Media Cheat Sheet 10/24/2011

Everything you need to know about today’s media coverage of Israel.

Gilad Shalit

Shahira Amin

• Egyptian journalist Shahira Amin writes an open letter to Israel explaining her interview with Gilad Shalit. I think it’s hooey.

Here’s how the interview looked to me: A reporter who who rarely goes on air without some makeup and a bite to eat foisted a microphone, camera and lights on a gaunt, malnourished and dazed stranger in a strange land literally seeing daylight for the first time in five years.

That’s opportunistic, insensitive and unethical. You can imagine the other adjectives that come to mind . . .

• Tzipi Livni breaks ranks to criticize the Shalit prisoner swap. The Independent (Donald Macintyre) writes:

Ms Livni referred to the emotional popular clamour for Sgt Shalit’s release by saying that the Israeli public had been “engulfed in the Gilad Shalit reality TV show” and had “coerced” the government into deciding in favour of the exchange.

• I found these two headlines even more thought-provoking after juxtaposing them:

  1. This Is No Time to Consider Cutting Aid to Israel
  2. Abbas to Pay Released Murderers’ Pensions With US Aid Money

• Uri Dromi (Philadelphia Inquirer) weighs in on the prisoner swap.

Peace Process

• Quote of the Day goes to Spengler:

If 15 million Egyptians starve to death, and all the Copts are murdered, and Syria plunges into a genocidal civil war, and Turkey kills another 40,000 Kurds, and the Iraqi Shi’ites and Iraqi Sunnis all fight to the death, whose fault will it be?

I bet you guessed right this time. Israel’s, for building apartments in Gilo.

Spengler could’ve been referring to today’s developments with Givat HaMatos, which is near Gilo. In any event, read the whole article.

• UNESCO may decide as soon as this week whether or not to accept Palestine as a member state. According to the NY Times, the White House is searching for a way to give the Palestinians a higher status in the organization without full membership, which would trigger an automatic cutoff of US funding.

Condoleezza Rice

• I’m pondering  the implications of Condoleezza Rice’s memoirs are for old claims that Israel wasn’t a reliable peace partner. Here’s an excerpt published in The Daily Beast:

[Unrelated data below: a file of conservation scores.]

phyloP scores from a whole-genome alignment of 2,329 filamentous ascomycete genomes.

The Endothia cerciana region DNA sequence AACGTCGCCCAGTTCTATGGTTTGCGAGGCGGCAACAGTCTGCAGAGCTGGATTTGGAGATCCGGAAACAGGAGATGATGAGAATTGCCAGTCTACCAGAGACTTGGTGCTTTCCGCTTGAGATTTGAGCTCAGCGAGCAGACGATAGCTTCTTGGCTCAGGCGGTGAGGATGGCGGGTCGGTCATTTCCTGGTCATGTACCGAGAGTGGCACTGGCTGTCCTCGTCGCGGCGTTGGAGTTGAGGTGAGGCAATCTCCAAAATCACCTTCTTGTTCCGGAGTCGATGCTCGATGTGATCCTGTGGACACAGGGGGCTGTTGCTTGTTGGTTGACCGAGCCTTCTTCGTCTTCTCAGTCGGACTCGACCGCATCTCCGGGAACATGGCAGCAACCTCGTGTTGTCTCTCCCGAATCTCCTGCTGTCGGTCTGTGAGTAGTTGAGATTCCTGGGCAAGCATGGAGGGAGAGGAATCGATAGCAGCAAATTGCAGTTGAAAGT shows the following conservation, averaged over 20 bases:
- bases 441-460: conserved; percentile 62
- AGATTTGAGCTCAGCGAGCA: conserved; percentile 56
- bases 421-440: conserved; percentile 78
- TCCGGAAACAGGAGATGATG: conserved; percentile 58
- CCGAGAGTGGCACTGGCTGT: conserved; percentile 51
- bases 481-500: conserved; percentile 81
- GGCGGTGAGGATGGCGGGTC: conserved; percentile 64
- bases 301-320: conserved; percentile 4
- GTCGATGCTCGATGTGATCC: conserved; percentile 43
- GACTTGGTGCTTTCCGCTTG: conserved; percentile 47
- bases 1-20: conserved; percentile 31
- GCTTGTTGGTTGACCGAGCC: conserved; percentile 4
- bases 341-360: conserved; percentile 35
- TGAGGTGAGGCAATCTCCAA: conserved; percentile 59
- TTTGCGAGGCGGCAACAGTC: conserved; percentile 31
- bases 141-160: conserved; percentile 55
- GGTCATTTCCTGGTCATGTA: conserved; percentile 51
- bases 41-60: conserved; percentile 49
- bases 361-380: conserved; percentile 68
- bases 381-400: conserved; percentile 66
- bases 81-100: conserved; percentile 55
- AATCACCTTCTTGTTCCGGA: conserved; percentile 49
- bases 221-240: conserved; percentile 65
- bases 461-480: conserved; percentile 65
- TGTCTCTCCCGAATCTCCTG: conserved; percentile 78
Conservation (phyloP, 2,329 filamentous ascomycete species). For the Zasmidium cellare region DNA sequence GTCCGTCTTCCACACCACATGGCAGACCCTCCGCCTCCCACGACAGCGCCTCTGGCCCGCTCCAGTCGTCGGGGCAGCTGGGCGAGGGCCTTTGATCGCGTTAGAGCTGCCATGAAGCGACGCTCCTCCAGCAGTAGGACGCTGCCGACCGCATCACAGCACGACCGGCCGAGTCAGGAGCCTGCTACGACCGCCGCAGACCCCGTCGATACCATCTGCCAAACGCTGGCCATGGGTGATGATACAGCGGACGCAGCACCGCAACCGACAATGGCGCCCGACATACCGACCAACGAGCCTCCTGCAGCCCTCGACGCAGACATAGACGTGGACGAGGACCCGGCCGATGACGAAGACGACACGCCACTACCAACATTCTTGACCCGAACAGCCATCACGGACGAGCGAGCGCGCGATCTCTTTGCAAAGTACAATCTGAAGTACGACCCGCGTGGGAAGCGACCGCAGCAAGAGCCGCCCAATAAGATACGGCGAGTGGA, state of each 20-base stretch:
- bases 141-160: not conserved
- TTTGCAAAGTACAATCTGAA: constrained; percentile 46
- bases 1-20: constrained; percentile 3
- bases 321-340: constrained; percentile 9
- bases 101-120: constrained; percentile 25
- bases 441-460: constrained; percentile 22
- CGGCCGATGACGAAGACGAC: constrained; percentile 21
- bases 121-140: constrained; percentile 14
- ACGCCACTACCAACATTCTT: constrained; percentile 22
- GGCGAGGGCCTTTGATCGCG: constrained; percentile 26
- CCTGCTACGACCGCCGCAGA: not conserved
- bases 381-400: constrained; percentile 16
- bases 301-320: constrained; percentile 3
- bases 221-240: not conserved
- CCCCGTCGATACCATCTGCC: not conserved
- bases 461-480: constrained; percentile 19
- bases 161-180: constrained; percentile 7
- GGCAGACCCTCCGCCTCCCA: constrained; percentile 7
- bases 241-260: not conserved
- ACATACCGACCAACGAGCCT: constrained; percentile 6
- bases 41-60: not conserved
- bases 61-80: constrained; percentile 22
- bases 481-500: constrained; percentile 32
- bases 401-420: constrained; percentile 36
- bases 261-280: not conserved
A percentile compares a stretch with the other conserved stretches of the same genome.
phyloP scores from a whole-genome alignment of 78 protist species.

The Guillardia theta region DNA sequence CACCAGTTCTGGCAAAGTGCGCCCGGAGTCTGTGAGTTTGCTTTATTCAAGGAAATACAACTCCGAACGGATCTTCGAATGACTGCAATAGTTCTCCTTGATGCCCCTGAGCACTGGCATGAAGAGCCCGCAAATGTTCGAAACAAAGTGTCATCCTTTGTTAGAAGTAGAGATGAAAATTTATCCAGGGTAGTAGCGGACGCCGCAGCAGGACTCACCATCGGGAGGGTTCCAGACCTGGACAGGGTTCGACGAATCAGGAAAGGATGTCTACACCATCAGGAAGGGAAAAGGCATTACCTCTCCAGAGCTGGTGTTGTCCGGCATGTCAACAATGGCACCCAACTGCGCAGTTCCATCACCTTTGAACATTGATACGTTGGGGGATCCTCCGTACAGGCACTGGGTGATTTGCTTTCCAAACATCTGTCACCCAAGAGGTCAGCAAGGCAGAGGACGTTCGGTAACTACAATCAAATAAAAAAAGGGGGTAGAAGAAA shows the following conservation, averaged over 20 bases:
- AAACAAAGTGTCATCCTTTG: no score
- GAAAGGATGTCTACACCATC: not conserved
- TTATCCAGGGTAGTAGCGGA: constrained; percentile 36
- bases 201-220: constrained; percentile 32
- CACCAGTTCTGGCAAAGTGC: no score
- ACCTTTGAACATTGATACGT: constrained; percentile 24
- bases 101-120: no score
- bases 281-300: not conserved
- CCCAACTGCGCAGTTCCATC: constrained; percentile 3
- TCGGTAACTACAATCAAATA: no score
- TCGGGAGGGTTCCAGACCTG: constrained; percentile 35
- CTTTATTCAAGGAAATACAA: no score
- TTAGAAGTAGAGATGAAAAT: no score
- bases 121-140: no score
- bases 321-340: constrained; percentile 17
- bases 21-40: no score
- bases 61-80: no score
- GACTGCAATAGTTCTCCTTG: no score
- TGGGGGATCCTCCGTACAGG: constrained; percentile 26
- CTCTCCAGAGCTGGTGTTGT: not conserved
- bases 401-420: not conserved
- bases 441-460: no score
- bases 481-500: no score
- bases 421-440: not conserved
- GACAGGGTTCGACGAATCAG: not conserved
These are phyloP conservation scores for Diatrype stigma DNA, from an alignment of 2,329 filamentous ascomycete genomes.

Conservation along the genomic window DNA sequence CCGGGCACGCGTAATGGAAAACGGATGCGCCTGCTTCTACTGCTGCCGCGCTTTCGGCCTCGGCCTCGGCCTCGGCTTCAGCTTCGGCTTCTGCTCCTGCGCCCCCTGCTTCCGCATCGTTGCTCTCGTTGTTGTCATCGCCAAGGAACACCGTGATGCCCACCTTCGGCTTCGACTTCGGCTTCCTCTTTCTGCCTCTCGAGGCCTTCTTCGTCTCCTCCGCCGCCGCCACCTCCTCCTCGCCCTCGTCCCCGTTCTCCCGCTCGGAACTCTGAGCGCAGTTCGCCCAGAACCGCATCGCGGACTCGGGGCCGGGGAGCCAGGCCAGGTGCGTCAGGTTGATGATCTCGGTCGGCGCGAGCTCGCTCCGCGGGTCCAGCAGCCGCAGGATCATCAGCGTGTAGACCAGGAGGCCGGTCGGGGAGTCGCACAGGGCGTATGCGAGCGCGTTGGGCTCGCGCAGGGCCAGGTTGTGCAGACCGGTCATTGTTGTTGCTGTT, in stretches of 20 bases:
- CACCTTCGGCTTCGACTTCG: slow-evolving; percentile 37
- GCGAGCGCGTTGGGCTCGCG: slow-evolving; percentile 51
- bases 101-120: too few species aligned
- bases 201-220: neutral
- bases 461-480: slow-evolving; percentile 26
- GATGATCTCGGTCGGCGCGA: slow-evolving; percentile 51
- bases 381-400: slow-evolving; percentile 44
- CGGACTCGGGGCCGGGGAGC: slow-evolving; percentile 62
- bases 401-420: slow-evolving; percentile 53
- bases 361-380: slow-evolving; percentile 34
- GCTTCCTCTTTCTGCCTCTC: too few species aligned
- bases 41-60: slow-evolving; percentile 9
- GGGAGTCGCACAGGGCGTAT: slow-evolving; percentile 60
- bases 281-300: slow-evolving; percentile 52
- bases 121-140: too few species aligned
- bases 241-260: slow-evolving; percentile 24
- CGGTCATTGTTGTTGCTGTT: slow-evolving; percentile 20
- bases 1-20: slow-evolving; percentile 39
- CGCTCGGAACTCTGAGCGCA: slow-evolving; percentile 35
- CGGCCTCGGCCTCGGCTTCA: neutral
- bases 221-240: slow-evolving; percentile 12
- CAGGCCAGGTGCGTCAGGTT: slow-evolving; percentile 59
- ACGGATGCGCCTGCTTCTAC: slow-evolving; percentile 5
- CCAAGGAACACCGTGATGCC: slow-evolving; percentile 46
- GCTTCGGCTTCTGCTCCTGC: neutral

During a meeting with Olmert in Jerusalem, Rice was stunned by the boldness of an offer he would personally make to Palestinian president Abbas. “I’ll give him enough land, maybe something like 94 percent with swaps . . . There will be two capitals, one for us in West Jerusalem and one for the Palestinians in East Jerusalem. The mayor of the joint city council will be selected by population percentage,” Rice recalls Olmert offering.

Rice thought a peace deal was in sight, the beginning of an actual two-state solution. However, her reservations were validated when Olmert and Abbas eventually met. Olmert wouldn’t let Abbas take the map he had drawn with his proposed Palestinian territory to consult his advisors, demanding that he sign an agreement immediately. Abbas refused, and the deal was shelved.

I’ll just have to wait to see the whole book.

Arab Spring

Reuters: 5,000 unemployed Gazans registered for possible jobs in post-Gaddafi Libya.

Now, many in the Gaza Strip hope Gaddafi’s death last week will lead to stability in Libya and the launching of reconstruction projects in which they can take part.

• The US ambassador to Syria, Robert Ford, left the country amid “credible threats against his personal safety.” Who do you think has threatened him?

Rest O’ the Roundup

Earlier today, I took exception to this Reuters headline:

You have to read the story to learn that Turkey has declined all offers of foreign aid. Turkey didn’t single out Israel, Reuters did.

• The NY Times profiles the new Saudi crown prince, Nayef Bin Abdul-Aziz, currently serving as interior minister.

In April, the government introduced a draconian and vaguely worded press law pushed by Prince Nayef that made it illegal to threaten national security or insult Islam as well as its senior representative, the grand mufti. “It is safer to shoot someone than to talk in the media,” joked Abdulaziz M. AlGasim, a lawyer.

This is the same Prince Nayef who got an apology from The Independent after Robert Fisk reported that he had ordered Saudi police to use live weapons on unarmed demonstrators. Turned out Fisk’s source was a forged document.

• Egypt resumed supplying Israel with natural gas. By the time you finish reading this Reuters dispatch, every Sinai jihadi and his Libyan-armed grandmother will be plotting another pipeline attack.

• Good news: WikiLeaks suspends release of secrets to seek cash.

Bad news: ‘Contract worker stole all Israelis’ personal information’.

Good news: My mutual friends in the Nigerian banking industry can stop pestering me and get my personal info on their own.

• One Christian village in eastern Lebanon is blocking Hezbollah from expanding its private telecommunications network. While the mayor and residents say the network will invite Israeli airstrikes, Naharnet describes Hezbollah’s response:

MTV later reported on Saturday that armed individuals and cars with tinted windows have been spotted in Tarshsih . . .

(Image of Condoleezza Rice via Flickr/World Economic Forum)

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